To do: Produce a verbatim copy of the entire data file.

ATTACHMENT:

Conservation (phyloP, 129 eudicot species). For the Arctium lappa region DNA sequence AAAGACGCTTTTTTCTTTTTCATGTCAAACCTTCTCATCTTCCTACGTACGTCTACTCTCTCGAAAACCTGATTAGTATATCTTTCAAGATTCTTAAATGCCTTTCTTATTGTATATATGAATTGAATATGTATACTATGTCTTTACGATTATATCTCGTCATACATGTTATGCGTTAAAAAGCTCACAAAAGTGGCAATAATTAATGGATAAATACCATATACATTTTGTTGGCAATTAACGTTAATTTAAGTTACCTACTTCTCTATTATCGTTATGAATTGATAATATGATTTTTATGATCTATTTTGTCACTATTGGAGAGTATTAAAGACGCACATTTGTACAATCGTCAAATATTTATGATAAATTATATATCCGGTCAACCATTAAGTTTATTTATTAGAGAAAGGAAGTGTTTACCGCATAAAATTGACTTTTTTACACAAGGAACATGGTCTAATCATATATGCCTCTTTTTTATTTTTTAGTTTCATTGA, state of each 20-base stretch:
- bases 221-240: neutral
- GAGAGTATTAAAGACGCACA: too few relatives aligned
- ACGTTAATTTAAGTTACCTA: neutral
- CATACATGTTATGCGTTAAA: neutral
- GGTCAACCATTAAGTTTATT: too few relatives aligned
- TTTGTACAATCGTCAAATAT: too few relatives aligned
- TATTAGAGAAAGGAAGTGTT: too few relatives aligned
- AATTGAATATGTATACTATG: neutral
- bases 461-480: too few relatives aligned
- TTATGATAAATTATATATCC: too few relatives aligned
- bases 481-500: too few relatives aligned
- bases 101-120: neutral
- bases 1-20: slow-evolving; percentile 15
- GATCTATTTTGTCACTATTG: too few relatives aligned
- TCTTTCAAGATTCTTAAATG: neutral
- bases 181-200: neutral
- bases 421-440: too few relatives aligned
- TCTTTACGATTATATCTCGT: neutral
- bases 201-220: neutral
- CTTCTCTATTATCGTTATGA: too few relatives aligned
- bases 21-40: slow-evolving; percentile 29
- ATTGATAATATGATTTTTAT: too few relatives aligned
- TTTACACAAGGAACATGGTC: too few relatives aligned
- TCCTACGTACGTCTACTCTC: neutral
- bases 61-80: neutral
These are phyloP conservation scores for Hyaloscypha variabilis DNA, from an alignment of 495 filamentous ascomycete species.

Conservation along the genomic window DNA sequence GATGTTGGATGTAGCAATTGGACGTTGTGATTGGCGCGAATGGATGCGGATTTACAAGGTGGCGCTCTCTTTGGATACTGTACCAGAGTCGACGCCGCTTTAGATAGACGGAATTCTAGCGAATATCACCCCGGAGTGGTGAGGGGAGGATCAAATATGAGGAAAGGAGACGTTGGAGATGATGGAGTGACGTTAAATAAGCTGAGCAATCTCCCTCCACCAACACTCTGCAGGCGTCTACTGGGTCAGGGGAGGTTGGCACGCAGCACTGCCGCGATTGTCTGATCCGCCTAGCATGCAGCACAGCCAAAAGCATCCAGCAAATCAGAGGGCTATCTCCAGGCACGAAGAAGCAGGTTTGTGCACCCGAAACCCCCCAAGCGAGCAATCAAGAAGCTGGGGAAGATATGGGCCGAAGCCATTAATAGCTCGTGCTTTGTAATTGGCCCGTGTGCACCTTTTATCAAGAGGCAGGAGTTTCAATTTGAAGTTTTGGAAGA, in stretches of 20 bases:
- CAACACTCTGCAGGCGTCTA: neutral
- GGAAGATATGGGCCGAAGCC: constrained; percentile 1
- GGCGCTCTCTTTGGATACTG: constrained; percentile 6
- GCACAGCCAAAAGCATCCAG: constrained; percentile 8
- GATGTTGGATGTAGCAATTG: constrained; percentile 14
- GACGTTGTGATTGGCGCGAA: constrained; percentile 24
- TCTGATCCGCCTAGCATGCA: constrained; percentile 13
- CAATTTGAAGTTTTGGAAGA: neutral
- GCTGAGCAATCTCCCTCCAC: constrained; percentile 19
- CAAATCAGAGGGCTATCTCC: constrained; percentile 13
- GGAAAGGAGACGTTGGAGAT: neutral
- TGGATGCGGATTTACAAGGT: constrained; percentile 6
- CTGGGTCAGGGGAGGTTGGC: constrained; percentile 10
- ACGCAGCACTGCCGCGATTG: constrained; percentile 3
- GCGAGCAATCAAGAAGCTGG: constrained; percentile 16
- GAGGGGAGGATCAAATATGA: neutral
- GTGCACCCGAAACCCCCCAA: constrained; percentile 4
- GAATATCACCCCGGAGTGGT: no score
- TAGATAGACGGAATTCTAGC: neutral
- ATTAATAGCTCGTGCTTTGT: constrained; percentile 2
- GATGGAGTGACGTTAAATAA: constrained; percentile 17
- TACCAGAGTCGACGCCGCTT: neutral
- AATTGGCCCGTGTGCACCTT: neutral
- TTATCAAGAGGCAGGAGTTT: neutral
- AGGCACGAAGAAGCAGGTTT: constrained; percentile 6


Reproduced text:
Conservation (phyloP, 129 eudicot species). For the Arctium lappa region DNA sequence AAAGACGCTTTTTTCTTTTTCATGTCAAACCTTCTCATCTTCCTACGTACGTCTACTCTCTCGAAAACCTGATTAGTATATCTTTCAAGATTCTTAAATGCCTTTCTTATTGTATATATGAATTGAATATGTATACTATGTCTTTACGATTATATCTCGTCATACATGTTATGCGTTAAAAAGCTCACAAAAGTGGCAATAATTAATGGATAAATACCATATACATTTTGTTGGCAATTAACGTTAATTTAAGTTACCTACTTCTCTATTATCGTTATGAATTGATAATATGATTTTTATGATCTATTTTGTCACTATTGGAGAGTATTAAAGACGCACATTTGTACAATCGTCAAATATTTATGATAAATTATATATCCGGTCAACCATTAAGTTTATTTATTAGAGAAAGGAAGTGTTTACCGCATAAAATTGACTTTTTTACACAAGGAACATGGTCTAATCATATATGCCTCTTTTTTATTTTTTAGTTTCATTGA, state of each 20-base stretch:
- bases 221-240: neutral
- GAGAGTATTAAAGACGCACA: too few relatives aligned
- ACGTTAATTTAAGTTACCTA: neutral
- CATACATGTTATGCGTTAAA: neutral
- GGTCAACCATTAAGTTTATT: too few relatives aligned
- TTTGTACAATCGTCAAATAT: too few relatives aligned
- TATTAGAGAAAGGAAGTGTT: too few relatives aligned
- AATTGAATATGTATACTATG: neutral
- bases 461-480: too few relatives aligned
- TTATGATAAATTATATATCC: too few relatives aligned
- bases 481-500: too few relatives aligned
- bases 101-120: neutral
- bases 1-20: slow-evolving; percentile 15
- GATCTATTTTGTCACTATTG: too few relatives aligned
- TCTTTCAAGATTCTTAAATG: neutral
- bases 181-200: neutral
- bases 421-440: too few relatives aligned
- TCTTTACGATTATATCTCGT: neutral
- bases 201-220: neutral
- CTTCTCTATTATCGTTATGA: too few relatives aligned
- bases 21-40: slow-evolving; percentile 29
- ATTGATAATATGATTTTTAT: too few relatives aligned
- TTTACACAAGGAACATGGTC: too few relatives aligned
- TCCTACGTACGTCTACTCTC: neutral
- bases 61-80: neutral
These are phyloP conservation scores for Hyaloscypha variabilis DNA, from an alignment of 495 filamentous ascomycete species.

Conservation along the genomic window DNA sequence GATGTTGGATGTAGCAATTGGACGTTGTGATTGGCGCGAATGGATGCGGATTTACAAGGTGGCGCTCTCTTTGGATACTGTACCAGAGTCGACGCCGCTTTAGATAGACGGAATTCTAGCGAATATCACCCCGGAGTGGTGAGGGGAGGATCAAATATGAGGAAAGGAGACGTTGGAGATGATGGAGTGACGTTAAATAAGCTGAGCAATCTCCCTCCACCAACACTCTGCAGGCGTCTACTGGGTCAGGGGAGGTTGGCACGCAGCACTGCCGCGATTGTCTGATCCGCCTAGCATGCAGCACAGCCAAAAGCATCCAGCAAATCAGAGGGCTATCTCCAGGCACGAAGAAGCAGGTTTGTGCACCCGAAACCCCCCAAGCGAGCAATCAAGAAGCTGGGGAAGATATGGGCCGAAGCCATTAATAGCTCGTGCTTTGTAATTGGCCCGTGTGCACCTTTTATCAAGAGGCAGGAGTTTCAATTTGAAGTTTTGGAAGA, in stretches of 20 bases:
- CAACACTCTGCAGGCGTCTA: neutral
- GGAAGATATGGGCCGAAGCC: constrained; percentile 1
- GGCGCTCTCTTTGGATACTG: constrained; percentile 6
- GCACAGCCAAAAGCATCCAG: constrained; percentile 8
- GATGTTGGATGTAGCAATTG: constrained; percentile 14
- GACGTTGTGATTGGCGCGAA: constrained; percentile 24
- TCTGATCCGCCTAGCATGCA: constrained; percentile 13
- CAATTTGAAGTTTTGGAAGA: neutral
- GCTGAGCAATCTCCCTCCAC: constrained; percentile 19
- CAAATCAGAGGGCTATCTCC: constrained; percentile 13
- GGAAAGGAGACGTTGGAGAT: neutral
- TGGATGCGGATTTACAAGGT: constrained; percentile 6
- CTGGGTCAGGGGAGGTTGGC: constrained; percentile 10
- ACGCAGCACTGCCGCGATTG: constrained; percentile 3
- GCGAGCAATCAAGAAGCTGG: constrained; percentile 16
- GAGGGGAGGATCAAATATGA: neutral
- GTGCACCCGAAACCCCCCAA: constrained; percentile 4
- GAATATCACCCCGGAGTGGT: no score
- TAGATAGACGGAATTCTAGC: neutral
- ATTAATAGCTCGTGCTTTGT: constrained; percentile 2
- GATGGAGTGACGTTAAATAA: constrained; percentile 17
- TACCAGAGTCGACGCCGCTT: neutral
- AATTGGCCCGTGTGCACCTT: neutral
- TTATCAAGAGGCAGGAGTTT: neutral
- AGGCACGAAGAAGCAGGTTT: constrained; percentile 6